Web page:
Barcamp Hyderabad Three: Eclectic Java

Just a quick note (will expand later, hopefully) to let you know that Barcamp Hyderabad 3 happened and I was there 🙂 ‘Twas a fun event, and a good two days away from work.

A request to unconference organizers tho: no wifi sucks big time.

I’ve stopped working on JRuby, but I’m keeping an active RSS eye on the project. It seems very promising. Meanwhile, my slides are up on SlideShare.

Java + Ruby

I’m going to write a bit about Ruby in Java land. Much of this post stems from the Sun stall at FOSS.in: to put it mildly, it was perhaps the most enthusiastic stall I’ve seen at a conference ever. The energy of the guys there was incredible and their enthusiasm to show things off (and Sun does have a lot of nice things to show off: dtrace, ZFS, glassfish) really made me give a second glance to the entire Java + Ruby thing: JRuby, or a Ruby implementation in Java, and Rails deployment via the Java Enterprise stack. I’ve been playing around with it for a day, and I’ve got just one thing to say. It’s cool 🙂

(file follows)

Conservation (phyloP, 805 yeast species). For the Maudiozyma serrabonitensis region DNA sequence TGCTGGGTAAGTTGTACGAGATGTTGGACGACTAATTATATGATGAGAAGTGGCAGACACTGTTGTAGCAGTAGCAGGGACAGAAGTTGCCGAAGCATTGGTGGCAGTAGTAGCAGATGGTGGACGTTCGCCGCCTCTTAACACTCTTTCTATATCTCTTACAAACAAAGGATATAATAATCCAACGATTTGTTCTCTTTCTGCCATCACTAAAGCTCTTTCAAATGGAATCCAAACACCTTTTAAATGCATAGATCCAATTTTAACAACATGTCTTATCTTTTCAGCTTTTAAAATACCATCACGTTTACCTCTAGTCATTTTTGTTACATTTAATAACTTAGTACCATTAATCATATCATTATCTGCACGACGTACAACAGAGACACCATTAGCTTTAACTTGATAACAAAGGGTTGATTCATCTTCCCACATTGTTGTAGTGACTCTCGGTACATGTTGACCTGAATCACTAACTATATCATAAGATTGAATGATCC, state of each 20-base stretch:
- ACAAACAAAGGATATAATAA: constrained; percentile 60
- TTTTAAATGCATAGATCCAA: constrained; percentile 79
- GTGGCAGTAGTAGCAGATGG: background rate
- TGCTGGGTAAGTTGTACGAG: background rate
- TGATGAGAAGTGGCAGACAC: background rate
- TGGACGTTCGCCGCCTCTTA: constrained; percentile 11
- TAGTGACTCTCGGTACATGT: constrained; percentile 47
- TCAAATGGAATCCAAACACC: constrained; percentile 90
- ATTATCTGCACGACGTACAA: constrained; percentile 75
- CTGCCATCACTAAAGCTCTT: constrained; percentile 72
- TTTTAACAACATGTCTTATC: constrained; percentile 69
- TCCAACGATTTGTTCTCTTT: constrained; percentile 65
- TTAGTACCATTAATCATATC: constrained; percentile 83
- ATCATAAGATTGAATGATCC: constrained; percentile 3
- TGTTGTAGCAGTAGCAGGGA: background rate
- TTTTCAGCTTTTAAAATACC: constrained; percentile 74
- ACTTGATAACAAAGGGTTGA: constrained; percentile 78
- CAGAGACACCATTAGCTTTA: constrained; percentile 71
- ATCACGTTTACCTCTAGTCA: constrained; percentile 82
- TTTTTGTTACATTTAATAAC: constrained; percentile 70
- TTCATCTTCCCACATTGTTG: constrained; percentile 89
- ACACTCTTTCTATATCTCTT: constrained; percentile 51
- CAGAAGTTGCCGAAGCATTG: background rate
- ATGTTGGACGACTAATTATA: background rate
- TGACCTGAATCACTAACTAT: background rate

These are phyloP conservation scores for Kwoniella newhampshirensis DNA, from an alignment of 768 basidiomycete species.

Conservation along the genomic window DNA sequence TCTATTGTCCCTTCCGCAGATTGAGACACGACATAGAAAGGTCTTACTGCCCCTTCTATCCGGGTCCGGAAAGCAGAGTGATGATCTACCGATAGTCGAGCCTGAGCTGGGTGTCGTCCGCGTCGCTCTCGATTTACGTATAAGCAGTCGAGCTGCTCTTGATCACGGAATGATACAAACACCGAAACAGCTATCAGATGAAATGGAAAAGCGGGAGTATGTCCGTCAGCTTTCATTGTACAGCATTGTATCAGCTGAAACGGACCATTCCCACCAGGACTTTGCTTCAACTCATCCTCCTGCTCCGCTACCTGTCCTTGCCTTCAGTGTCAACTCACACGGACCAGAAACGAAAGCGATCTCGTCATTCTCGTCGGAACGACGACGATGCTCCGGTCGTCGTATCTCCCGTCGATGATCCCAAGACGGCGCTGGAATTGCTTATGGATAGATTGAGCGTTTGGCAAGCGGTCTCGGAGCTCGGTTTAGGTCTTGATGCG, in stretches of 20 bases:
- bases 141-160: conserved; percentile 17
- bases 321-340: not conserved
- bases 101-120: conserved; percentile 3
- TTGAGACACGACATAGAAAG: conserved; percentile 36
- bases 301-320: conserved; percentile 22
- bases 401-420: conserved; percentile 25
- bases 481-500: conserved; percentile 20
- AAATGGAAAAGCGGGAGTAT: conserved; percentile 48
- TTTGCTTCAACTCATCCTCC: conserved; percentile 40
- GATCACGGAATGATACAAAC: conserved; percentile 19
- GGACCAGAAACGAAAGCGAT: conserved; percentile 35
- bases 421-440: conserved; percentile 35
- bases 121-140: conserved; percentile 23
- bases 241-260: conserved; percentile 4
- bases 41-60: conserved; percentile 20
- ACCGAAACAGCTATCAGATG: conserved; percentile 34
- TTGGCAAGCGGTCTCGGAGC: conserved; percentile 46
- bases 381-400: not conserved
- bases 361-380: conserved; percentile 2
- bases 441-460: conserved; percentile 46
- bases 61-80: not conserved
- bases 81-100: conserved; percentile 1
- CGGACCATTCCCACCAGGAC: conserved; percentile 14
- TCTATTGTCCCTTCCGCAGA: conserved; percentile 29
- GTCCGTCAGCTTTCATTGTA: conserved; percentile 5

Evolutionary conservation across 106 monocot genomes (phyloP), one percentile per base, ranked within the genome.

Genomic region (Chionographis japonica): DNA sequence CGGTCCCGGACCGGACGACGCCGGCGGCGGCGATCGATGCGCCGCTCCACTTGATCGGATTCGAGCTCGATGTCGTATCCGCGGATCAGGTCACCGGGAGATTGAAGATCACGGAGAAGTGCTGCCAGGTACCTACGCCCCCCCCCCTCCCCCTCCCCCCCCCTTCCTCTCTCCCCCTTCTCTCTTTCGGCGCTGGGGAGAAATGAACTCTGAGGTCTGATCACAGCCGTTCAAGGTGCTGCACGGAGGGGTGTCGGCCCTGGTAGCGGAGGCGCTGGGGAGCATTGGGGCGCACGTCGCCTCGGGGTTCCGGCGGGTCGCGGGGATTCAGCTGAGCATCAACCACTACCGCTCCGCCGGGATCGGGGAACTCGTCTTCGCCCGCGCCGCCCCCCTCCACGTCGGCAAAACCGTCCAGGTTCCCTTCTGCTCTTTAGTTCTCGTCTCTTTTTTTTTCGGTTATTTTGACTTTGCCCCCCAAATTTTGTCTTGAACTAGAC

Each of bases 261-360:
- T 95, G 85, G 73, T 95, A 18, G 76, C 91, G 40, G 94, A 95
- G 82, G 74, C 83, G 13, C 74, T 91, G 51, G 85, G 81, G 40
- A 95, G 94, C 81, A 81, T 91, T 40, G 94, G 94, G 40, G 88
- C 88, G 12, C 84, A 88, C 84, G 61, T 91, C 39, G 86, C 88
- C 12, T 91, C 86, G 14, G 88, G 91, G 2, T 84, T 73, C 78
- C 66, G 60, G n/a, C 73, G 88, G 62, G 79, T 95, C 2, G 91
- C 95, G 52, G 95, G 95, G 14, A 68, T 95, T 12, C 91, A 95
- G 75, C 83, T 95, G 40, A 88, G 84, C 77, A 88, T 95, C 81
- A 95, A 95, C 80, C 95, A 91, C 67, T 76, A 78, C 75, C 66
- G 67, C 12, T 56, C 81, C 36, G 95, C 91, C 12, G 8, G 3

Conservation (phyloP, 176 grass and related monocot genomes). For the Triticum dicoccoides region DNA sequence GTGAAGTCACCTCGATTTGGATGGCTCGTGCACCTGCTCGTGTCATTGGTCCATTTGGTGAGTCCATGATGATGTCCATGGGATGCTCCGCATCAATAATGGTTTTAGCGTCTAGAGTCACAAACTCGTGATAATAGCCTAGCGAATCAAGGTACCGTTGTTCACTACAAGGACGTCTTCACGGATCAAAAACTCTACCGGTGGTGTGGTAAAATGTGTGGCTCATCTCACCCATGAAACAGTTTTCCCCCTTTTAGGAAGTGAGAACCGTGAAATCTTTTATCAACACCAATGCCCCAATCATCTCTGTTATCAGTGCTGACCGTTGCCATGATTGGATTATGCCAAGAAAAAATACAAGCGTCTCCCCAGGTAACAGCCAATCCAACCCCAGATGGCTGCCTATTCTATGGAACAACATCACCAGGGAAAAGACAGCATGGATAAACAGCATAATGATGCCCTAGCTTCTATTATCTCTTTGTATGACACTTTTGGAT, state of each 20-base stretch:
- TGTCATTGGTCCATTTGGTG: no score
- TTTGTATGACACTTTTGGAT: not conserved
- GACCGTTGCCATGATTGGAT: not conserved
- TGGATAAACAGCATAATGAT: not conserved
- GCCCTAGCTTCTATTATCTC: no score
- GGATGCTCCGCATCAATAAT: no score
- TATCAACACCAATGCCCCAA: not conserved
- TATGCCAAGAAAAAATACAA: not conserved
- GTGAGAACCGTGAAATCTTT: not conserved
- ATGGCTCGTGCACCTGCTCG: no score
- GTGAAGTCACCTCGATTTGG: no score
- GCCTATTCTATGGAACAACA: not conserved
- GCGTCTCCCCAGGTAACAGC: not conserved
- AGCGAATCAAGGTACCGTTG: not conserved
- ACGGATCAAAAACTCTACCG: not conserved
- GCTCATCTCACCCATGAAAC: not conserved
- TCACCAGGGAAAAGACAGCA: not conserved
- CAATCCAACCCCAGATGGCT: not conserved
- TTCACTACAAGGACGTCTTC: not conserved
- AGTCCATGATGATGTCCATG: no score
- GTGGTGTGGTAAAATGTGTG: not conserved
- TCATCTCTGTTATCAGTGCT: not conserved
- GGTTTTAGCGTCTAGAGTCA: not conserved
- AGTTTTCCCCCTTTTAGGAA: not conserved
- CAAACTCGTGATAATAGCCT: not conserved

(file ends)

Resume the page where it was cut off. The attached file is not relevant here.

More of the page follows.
A bit of a background: I’m not a Java guy. Repeat, not a Java guy. So when people say that the Java toolset is amazing, I’ve always not understood what they meant. Who needs toolsets, widgets, a GUI, an administrative console; when you’ve got SSH & shell scripting? The last four months developing SlideShare however, have been a bit of a revelation: managing servers is a tough job. Our current stack includes a lighttpd->pound->mongrel chain, and monit to watch these processes and start them off if something goes wrong. Lots of glue code, and solutions that seem hacks now (a separate uploader mongrel, anyone?). Anyways, the role of a sysadmin sucks: big time, and the toolsets to manage a traditional *nix environment requires too much of manual work. [Stuff such as Puppet might negate this, but I digress…]. So it was kinda really nice to switch on Glassfish, drop a .war into an autodeploy directory and watch the application come alive. And have an actual GUI console to manage all this stuff, read up on the logs, configure routes & services, etc.